Earlier in the week, we had some of SA’s best compete in the small boats. Hill showed his prowess in the Open Men’s single scull once again to win the event in a very quick time of 6:46.32. Later in the week, Hill teamed up in a full South Australian crew of Nathan Bowden (SRC) Angus Dawson (ARC) and James McRae (MBRC) to race the Open Men’s Coxless four on the Friday. Though this may seem like an all-star cast, the crews in the race were stacked with current NTC athletes and very promising combinations. The SA boys did not disappoint however, they put on a show for the spectators by jumping out fast from the starting blocks and staying very much in contact with the field. After slipping back to fourth position through the halfway point, the crew stepped up and pushed into third place; they looked like they may have been gunning for the silver however could not catch the Mercantile Composite-NTC crew and claimed the bronze medal.

Bowden also competed in the Open Men’s quadruple scull, taking the bronze in a WA/SA/NSW composite combination.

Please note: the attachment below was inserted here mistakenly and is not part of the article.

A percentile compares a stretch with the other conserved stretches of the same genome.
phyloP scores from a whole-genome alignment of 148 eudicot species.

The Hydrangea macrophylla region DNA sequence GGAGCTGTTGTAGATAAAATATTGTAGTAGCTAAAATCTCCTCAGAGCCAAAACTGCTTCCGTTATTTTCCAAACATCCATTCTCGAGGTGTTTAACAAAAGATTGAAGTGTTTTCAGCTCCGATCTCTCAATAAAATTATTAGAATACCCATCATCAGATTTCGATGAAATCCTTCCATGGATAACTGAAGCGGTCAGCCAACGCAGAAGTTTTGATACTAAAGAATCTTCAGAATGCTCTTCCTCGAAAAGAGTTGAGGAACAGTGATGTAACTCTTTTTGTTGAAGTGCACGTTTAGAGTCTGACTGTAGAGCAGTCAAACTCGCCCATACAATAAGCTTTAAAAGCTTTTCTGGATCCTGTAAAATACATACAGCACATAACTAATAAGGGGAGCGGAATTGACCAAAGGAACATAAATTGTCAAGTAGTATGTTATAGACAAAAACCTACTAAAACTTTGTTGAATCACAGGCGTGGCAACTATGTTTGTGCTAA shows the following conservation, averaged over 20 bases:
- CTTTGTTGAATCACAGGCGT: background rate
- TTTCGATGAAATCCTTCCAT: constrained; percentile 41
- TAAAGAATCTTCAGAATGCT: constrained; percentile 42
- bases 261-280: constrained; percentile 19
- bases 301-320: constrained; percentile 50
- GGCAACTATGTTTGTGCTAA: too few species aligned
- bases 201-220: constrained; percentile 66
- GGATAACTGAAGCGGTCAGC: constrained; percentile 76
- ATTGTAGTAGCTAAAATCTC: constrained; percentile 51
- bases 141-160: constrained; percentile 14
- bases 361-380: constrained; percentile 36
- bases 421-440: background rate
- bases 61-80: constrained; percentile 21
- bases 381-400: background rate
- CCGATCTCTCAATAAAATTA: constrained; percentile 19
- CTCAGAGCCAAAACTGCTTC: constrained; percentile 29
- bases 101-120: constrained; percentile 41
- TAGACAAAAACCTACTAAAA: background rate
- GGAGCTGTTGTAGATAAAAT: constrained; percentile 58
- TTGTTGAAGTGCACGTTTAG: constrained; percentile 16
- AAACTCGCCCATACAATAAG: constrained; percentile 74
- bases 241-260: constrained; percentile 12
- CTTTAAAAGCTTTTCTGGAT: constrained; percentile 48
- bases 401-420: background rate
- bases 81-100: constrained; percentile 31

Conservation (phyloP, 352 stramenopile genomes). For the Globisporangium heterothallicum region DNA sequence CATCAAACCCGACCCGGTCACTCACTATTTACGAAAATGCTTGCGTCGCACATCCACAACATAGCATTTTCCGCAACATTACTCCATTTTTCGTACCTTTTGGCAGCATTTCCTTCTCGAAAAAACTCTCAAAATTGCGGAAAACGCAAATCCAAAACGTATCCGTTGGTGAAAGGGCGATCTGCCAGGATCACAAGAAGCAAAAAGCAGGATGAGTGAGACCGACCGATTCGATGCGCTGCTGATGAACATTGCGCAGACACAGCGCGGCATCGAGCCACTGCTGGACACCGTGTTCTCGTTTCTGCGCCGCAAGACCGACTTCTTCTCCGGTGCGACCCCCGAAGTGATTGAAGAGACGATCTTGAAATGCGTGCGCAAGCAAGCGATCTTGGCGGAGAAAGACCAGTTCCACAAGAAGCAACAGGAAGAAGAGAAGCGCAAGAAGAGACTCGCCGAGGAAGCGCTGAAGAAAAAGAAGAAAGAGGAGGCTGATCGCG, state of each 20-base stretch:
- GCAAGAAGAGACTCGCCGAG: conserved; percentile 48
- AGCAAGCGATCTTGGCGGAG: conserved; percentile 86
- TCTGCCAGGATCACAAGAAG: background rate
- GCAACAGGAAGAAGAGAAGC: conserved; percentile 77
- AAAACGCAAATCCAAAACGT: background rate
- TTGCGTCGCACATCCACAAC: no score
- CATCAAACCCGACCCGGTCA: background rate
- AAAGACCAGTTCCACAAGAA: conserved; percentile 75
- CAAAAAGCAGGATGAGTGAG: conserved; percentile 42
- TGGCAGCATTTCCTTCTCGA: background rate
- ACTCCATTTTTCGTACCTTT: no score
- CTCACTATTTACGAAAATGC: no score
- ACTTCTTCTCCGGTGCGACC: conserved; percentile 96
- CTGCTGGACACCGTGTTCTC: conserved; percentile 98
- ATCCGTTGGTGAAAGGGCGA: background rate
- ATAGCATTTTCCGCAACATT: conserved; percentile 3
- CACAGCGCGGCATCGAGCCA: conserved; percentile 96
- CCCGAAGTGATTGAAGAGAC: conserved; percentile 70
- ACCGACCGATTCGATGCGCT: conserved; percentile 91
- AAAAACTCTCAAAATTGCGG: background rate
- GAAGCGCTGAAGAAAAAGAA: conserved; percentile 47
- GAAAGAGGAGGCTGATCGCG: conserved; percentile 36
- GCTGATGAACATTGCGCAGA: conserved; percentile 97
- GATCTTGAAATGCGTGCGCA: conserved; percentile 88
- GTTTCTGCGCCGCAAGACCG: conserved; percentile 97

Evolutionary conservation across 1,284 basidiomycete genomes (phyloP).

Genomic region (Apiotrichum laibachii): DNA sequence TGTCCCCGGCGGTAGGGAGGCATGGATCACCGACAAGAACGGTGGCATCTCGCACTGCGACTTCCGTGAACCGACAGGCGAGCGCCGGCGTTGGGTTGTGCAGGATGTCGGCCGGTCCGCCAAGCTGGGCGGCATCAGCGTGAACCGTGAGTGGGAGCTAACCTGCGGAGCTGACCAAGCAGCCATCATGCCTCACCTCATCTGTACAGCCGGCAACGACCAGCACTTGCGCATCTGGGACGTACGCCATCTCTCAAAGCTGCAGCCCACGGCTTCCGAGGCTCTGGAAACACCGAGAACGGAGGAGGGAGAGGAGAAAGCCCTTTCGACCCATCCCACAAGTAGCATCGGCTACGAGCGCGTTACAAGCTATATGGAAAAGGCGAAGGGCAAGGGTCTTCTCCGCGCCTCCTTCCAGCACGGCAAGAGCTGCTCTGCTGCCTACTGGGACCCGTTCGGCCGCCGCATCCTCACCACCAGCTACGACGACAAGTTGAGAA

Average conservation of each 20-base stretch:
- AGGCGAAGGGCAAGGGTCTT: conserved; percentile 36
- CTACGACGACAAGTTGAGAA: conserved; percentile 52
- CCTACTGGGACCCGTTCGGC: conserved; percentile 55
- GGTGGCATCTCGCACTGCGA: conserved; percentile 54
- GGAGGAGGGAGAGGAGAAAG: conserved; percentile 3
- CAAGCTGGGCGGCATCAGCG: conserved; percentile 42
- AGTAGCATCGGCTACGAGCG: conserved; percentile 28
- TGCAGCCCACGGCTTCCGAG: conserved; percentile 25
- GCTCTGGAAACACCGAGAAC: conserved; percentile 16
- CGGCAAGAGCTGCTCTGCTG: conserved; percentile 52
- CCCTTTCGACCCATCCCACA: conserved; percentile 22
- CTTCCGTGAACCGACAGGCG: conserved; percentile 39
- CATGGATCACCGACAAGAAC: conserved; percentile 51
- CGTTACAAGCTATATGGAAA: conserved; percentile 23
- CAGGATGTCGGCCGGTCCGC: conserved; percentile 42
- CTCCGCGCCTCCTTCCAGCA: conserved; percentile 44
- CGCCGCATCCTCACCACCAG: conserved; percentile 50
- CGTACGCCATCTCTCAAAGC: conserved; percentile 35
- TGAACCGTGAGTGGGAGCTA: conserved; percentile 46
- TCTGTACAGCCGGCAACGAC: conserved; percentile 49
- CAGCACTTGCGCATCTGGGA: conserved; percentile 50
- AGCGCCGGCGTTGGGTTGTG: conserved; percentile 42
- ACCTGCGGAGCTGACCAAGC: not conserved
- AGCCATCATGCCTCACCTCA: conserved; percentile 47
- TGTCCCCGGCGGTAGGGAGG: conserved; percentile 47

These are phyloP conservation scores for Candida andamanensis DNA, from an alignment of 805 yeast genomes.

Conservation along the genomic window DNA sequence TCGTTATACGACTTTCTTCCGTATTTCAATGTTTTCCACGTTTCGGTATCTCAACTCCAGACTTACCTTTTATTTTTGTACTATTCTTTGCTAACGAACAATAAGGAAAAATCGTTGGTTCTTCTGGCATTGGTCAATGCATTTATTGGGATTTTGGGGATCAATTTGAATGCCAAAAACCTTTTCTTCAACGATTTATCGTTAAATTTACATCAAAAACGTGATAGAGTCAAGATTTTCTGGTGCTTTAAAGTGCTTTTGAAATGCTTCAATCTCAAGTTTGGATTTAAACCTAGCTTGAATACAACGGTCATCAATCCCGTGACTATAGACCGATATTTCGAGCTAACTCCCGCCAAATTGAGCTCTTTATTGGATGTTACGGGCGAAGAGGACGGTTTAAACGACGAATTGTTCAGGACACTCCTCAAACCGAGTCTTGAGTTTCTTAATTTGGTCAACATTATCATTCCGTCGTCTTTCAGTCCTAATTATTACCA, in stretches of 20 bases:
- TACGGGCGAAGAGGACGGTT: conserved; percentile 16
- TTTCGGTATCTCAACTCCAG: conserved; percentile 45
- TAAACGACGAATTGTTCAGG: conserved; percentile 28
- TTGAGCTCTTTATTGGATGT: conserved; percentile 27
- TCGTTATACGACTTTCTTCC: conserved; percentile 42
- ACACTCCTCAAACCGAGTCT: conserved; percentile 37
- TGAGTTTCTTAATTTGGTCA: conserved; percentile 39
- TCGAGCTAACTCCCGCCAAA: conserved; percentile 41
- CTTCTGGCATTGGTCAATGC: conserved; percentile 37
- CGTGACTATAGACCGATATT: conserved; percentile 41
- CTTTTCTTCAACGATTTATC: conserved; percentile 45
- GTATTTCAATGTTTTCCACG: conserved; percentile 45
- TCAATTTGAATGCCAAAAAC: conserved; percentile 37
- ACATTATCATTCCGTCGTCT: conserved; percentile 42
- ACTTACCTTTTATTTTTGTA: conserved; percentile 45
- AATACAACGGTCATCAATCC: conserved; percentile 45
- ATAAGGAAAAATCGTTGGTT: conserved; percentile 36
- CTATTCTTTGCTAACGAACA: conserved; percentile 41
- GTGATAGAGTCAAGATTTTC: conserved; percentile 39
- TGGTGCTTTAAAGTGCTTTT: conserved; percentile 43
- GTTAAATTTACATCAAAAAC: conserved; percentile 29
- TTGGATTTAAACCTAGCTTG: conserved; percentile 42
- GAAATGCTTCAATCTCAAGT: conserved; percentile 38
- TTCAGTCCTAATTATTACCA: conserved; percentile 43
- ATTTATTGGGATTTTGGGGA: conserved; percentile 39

The female SA athletes were firing as well; Molly Goodman and Olympia Aldersey raced in both the Open Women’s double and pair. Against a full contingent of nine NTC boat classes, the combination of Goodman with Sarah Hawe (Huon) and Aldersey with Katrina Werry (Mercantile) went silver and bronze respectively in what was a very close and exciting race.

The doubles saw some interesting combinations, Molly teamed up with current Australian double athlete Genevieve Horton (SUBC) and Olympia rowed behind Lightweight Sarah Pound (UTS). The final was a very quick and exciting race, with the Goodman/Horton combination took the silver with the Pound/Aldersey crew only 0.44 behind for the bronze. Oly then posted this (very cute) photo to Instagram with the caption “half the weight and double the rate”:

@olympiaaldersey on Instagram ©

Of note, Christie Shanahan (ARC) and Joanne Malcolm (Phoenix) also qualified for the final of the Open Women’s double scull yet had to withdraw due to injury.